By News & Resources Editor Martin Elwell. Send me your found poetry news.
On Thursday, June 11th, Kenneth Goldsmith joined the participants of the 46th Poetry International Festival in Rotterdam, Netherlands. A video of the opening ceremonies for the even is available here.
With the advent of the internet and other digital possibilities, the idea of a text’s authenticity has become increasingly strained, something Goldsmith adds to through his advocacy for uncreative writing, writing by appropriating existent texts, like in his work Day, in which he copied the complete text of an edition of the New York Times, publishing it in a book. Goldsmith also founded and curates UbuWeb. He teaches poetics and poetical practices, and also works as music critic at New York Press, and as DJ at the New York radio station, WFMU. French poet Pierre Alferi joins Goldsmith in conversation on conceptual writing, presenting his own take on its possibilities and limits.
What do you get when you translate a 17th century Czech philosopher’s annotations from a drawing of clouds into English? Found poetry, of course! More here.
Poetry has a place and a time for itself, though I’ve never really understood it. Most of the poetry that speaks to me is probably required to have qualifier punctuation marks, like “poetry”–it is the poetry in found and established situations, unintentional poetry, free-range poetry that fits a peculiar geometry. Not that this is poetry to many other people, and I certainly don’t mean disrespect in volunteering volunteer word strings as poetical devices, but sometimes it just works–like explaining a Joseph Cornell assembly, some arrangements just work well together because they do.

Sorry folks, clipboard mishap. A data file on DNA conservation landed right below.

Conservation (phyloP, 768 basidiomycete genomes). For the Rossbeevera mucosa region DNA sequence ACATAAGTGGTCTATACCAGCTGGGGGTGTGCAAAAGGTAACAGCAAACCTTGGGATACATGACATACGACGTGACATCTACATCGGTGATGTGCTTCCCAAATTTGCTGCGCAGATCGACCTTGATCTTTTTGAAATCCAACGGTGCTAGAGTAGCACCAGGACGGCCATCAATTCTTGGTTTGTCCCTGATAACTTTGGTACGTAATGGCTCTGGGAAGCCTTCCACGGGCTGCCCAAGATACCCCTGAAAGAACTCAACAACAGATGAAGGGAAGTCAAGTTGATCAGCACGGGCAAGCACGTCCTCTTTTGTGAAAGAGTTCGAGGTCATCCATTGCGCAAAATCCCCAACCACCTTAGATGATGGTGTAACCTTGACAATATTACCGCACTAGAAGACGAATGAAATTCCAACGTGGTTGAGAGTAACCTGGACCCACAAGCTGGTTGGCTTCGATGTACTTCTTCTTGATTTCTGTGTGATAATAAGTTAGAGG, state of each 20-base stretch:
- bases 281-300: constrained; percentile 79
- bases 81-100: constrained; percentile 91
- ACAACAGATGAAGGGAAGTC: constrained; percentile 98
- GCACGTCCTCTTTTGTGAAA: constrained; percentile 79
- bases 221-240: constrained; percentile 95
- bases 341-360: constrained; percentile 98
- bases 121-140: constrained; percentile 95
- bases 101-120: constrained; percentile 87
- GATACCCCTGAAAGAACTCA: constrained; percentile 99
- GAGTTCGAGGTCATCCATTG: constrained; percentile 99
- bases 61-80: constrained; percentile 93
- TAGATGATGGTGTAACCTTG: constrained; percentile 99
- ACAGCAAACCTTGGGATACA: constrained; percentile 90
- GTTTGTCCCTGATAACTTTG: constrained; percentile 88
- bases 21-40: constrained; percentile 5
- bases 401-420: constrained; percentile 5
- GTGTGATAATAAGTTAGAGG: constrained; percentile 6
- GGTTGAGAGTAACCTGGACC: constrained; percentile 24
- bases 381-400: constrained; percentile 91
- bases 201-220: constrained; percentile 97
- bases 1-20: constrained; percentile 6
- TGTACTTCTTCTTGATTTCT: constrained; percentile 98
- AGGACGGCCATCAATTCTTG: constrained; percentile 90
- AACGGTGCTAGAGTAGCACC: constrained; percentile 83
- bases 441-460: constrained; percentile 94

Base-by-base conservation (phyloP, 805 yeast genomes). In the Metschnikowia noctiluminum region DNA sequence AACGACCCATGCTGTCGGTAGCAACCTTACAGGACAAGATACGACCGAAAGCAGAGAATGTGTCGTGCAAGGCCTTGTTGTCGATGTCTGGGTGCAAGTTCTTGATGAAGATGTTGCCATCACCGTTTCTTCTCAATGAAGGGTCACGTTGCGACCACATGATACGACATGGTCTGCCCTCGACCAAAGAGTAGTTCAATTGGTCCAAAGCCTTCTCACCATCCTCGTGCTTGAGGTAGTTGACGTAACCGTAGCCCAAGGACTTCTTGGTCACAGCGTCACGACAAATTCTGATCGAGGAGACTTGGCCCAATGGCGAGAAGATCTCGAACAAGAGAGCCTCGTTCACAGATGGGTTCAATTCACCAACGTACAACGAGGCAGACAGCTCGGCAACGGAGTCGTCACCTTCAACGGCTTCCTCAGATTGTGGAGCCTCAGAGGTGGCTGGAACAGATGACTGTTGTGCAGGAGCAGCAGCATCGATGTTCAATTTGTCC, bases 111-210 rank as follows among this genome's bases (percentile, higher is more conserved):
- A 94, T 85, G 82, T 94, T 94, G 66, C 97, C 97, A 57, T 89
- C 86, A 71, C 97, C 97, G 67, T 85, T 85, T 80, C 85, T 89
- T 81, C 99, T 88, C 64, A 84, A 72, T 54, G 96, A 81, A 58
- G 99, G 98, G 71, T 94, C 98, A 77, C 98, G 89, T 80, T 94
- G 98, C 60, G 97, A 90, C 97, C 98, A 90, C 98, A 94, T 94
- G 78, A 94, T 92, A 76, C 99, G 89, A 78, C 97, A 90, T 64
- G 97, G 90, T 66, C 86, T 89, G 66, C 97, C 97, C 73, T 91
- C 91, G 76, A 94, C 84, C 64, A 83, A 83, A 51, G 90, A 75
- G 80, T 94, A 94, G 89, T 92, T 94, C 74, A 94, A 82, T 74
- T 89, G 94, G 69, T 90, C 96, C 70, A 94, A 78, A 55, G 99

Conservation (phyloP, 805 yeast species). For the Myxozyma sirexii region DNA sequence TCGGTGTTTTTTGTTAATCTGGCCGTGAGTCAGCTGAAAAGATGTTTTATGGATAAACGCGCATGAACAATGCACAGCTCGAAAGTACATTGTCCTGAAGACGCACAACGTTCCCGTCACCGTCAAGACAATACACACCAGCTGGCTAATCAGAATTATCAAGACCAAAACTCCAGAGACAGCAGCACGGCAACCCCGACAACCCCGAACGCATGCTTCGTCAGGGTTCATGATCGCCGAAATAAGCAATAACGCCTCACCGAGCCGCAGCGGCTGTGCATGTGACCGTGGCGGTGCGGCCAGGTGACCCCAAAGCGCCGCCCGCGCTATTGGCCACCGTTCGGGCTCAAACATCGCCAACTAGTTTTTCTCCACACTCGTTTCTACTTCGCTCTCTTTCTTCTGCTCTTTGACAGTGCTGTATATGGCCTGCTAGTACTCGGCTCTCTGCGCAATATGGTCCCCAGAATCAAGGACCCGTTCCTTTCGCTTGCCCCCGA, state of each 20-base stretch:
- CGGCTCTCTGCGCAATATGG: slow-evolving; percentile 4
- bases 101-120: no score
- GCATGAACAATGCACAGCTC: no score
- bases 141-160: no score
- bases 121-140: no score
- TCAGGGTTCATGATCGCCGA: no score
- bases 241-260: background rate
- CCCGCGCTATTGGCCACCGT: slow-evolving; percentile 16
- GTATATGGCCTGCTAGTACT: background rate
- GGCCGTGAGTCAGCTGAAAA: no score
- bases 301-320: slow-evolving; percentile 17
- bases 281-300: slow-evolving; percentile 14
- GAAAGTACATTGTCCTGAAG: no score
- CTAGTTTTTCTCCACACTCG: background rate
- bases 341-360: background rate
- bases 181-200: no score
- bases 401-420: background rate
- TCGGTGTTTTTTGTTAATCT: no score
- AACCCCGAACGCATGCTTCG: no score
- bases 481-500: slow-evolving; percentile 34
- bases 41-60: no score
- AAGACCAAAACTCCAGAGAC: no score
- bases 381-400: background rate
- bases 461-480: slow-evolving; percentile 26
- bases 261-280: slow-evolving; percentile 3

Author, poet and FPR contributing editor E. Kristin Anderson recently visited her high school in Westbrook, CT where she talked to students about writing, poetry, being a teenager and other topics. Read on here.
Some of the questions I got were about writing and publishing, but the best questions were about creating art. I felt especially privileged to be able to read some work by the students who stayed after the sessions to share it with me. Students from the middle school entrusted me with a copy of their own literary magazine, “Eraser Shavings.” One student told me she struggled with depression and thanked me for being open about my own struggle, then snapped a selfie with me. That’s extremely special, and it makes everything I’ve ever been through worth it.
I start with sources as diverse as product packaging, junk mail, newspapers and literary texts, excerpting words and phrases that I then erase and weave into new poems. In the resulting works, disparate pieces comprise a whole that differs from, responds to or elucidates the source text.
Take a strangely poetic journey back in time to 1910 through these typeface demos featured at Slate Magazine.
This collection of type specimen pages, published in 1910 by the Keystone Type Foundry of Philadelphia, demonstrates the appearance of the company’s type when used to produce headlines of various sizes. In the foundry’s choice of demonstration headlines, a strangely poetic vision of daily life in 1910 emerges.